Let's welcome the second-place winners of the world-building course, the creators of the Rising Choir world, to the Existential Hope podcast. Welcome to the Existential Hope podcast. We're joined today by Aron Mill. Aron, you're one of the world builders who joined our first-ever world-building course, and over eight weeks, you built out an entire world. So, welcome. Let's start with just introducing yourself. Who are you, and why did you want to join this world-building course?

Aron: Thank you, Beatrice. It has been a lot of fun and very interesting. My name is Aron. By field, I have a background in mechanical engineering, and I joined the team at Olfed, the Alliance to Feed the Earth in Disasters, more than five years ago. I became very interested in global catastrophic risk systems thinking, especially food systems and nuclear conflicts. While doing this work, I was also very interested in positive futures—what if we get it right and prevent the worst? What are we striving towards? That's where my interest in visions for the future came from, along with a bit of science fiction. I'm also a freelance artist, so this course felt like the perfect fit, combining creative means to shape the world in a direction worth striving towards, while also exploring and learning.

Beatrice: Thank you so much. We're very happy you joined us. It's very interesting what you said about "what if we get it right?" That was the purpose of this whole world-building practice—to think about a world in 2045 with advanced AI, but no AGI. What does that look like if things have gone well? Could you give us a brief overview of your world and what you chose to go for?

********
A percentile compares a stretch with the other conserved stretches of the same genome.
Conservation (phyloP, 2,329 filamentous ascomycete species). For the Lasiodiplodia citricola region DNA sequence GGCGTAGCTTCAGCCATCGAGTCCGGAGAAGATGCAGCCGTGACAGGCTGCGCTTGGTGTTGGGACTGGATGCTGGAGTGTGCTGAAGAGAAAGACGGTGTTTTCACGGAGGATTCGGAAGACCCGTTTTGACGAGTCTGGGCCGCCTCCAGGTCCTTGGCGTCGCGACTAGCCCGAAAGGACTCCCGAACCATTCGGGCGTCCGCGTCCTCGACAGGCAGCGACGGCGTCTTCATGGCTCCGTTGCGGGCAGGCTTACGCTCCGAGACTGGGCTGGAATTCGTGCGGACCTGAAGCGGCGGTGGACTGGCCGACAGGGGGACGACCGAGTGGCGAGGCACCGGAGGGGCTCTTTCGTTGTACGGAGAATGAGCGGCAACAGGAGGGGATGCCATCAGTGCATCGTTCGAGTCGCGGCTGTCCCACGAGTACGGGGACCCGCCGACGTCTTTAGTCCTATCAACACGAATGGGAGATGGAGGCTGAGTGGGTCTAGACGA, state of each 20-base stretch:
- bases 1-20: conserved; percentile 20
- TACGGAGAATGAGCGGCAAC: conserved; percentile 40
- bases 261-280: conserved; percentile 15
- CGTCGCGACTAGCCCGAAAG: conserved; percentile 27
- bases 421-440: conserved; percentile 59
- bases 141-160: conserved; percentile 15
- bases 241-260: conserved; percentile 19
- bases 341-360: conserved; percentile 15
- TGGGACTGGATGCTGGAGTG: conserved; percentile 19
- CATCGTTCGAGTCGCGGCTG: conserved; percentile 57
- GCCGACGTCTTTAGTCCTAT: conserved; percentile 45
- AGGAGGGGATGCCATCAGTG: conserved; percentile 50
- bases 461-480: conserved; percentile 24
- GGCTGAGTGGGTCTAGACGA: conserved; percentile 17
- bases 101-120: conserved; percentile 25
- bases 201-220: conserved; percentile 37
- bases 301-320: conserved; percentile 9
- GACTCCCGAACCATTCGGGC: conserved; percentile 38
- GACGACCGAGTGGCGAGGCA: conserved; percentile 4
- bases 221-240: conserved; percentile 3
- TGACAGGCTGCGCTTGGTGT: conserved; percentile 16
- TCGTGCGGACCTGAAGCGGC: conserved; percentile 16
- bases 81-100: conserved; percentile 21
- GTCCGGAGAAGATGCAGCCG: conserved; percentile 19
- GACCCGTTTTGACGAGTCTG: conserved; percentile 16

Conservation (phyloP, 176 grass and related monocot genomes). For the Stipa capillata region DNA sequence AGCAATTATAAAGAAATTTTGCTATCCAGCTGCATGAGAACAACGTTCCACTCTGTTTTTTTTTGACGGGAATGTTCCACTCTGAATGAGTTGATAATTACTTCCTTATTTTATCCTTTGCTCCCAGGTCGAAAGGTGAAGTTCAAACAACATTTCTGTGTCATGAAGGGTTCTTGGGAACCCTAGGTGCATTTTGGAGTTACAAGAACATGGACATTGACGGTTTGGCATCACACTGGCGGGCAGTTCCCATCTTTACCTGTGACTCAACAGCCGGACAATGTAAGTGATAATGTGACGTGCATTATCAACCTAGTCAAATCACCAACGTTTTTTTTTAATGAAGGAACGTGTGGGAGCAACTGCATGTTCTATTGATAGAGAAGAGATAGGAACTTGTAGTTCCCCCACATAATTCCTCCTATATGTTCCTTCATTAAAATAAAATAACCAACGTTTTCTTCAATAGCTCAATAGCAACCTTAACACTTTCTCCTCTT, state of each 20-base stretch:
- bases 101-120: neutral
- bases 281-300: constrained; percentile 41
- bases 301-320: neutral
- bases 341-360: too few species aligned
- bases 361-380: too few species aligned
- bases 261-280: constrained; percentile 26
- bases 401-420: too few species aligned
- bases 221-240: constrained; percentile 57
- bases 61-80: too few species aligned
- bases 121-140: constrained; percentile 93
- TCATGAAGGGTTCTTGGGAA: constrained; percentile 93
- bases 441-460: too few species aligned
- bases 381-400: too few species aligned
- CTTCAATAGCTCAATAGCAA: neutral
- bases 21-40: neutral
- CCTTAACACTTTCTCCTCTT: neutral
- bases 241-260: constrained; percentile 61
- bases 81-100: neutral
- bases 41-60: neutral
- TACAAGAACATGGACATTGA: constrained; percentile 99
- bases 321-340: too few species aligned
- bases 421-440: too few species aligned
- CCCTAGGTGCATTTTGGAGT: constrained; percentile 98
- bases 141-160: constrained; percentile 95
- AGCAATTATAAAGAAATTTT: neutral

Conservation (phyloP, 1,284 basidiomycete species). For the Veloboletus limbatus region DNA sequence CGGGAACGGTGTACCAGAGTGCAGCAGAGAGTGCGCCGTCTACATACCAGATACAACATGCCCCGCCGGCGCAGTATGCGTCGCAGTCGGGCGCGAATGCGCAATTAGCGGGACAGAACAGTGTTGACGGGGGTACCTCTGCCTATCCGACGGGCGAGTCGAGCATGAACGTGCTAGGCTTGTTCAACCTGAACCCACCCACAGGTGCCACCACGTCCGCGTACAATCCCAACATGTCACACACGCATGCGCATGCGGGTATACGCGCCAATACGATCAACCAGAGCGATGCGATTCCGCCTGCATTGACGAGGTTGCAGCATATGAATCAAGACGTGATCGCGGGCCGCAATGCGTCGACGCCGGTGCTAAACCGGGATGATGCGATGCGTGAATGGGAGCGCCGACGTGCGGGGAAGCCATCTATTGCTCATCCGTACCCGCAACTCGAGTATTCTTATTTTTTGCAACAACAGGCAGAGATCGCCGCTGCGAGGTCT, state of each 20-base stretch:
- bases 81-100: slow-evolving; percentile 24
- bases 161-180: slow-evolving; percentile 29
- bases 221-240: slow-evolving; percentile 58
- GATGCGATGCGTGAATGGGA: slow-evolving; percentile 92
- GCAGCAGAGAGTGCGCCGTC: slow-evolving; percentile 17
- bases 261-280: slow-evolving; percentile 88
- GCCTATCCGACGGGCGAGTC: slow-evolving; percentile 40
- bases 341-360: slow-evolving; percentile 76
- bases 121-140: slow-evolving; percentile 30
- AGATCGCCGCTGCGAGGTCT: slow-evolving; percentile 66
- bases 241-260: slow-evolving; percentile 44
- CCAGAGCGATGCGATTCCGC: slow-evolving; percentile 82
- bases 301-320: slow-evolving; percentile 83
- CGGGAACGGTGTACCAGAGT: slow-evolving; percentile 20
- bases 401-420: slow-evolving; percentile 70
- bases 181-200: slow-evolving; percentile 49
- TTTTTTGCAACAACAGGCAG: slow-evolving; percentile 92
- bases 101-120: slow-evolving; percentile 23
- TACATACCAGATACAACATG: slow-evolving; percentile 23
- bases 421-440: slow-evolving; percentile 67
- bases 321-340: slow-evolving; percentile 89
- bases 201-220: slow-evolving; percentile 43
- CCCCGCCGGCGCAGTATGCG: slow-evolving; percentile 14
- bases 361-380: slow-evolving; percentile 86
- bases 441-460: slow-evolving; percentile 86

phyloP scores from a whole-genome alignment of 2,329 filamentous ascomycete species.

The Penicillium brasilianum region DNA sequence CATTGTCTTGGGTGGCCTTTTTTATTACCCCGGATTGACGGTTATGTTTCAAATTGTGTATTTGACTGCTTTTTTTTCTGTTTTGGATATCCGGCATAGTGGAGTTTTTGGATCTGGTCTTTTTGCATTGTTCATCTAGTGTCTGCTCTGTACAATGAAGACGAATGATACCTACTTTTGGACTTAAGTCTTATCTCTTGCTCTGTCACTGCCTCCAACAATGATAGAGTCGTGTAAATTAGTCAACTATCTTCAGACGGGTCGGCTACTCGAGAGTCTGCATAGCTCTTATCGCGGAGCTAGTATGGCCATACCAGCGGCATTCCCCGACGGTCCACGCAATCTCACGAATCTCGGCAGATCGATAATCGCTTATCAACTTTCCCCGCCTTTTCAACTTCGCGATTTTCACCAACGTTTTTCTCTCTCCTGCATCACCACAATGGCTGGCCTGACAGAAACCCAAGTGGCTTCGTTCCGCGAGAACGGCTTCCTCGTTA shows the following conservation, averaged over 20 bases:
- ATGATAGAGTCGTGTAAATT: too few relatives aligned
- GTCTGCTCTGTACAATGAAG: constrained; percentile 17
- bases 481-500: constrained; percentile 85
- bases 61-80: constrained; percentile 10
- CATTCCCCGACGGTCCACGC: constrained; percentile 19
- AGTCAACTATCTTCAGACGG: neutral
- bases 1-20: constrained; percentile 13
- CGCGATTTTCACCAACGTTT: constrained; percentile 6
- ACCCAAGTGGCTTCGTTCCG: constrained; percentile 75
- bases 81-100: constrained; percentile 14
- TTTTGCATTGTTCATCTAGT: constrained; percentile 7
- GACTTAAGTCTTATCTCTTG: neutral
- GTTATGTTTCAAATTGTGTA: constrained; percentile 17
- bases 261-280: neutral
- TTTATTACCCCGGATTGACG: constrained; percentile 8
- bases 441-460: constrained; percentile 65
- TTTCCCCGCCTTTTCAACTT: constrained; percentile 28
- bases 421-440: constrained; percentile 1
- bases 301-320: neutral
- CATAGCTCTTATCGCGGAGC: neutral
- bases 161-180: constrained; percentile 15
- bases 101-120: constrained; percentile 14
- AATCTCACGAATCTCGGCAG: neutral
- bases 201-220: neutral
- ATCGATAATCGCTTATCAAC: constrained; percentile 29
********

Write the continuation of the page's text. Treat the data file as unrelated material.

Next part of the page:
Aron: Sure. There were key developments in our world, particularly around democratizing aspects of life and technological development through a tool we call VOICE. VOICE is an acronym for Voice for Open Source Information and Community Engagement. It's based on an existing tool called POLIS, which is a real-time system for gathering, analyzing, and understanding what large groups of people think in their own words, enabled by advanced statistics and machine learning. We imagined this tool could handle input from all humans on various matters, collecting preferences for how the world should look.

In our world, VOICE is used for everything from personal decisions, like family dinner plans, to large-scale policy suggestions. It A/B tests different policy suggestions and finds Pareto improvements—win-win scenarios where no one is really against or feels like they have gained a little at least.

Regarding AGI, there were two key factors why it hasn't been developed in our world. First, economic demand was for smaller, localized models that people could run on personal devices for security and privacy. Second, after a humanoid robot-enabled terrorist attack around 2030, regulations heavily limited the context windows of digital agents, preventing them from developing longer plans. This regulation was supported by the public, who demanded safety assurances for new research steps.

Beatrice: It's great to hear you talk about this tool. It sounds like a very good tool for building momentum and critical mass, as you say. Why do you think this is an existential hope vision of the world by 2045? Why is this future a desirable outcome for humanity?

Aron: Our world is more prosperous than today, with energy abundance achieved through significant drops in the cost of solar and batteries. This allows for overcapacity and energy use for productive tasks, carbon capture, and more. We also see a significant rise in humanoid robots that can handle most everyday tasks, leading to a drop in the cost of basic goods and a guaranteed material survival. It's a world where basic needs are met, and people spend more time on what they enjoy.

This prosperity reduces existential risks by enabling international collaboration and disarmament through tools like VOICE. The world is safer and more interconnected, with different communities leading diverse lives. It's a desirable outcome because it balances prosperity, safety, and the potential for diverse futures.

Beatrice: What is the most different in this world compared to today? Is there something that's just the same?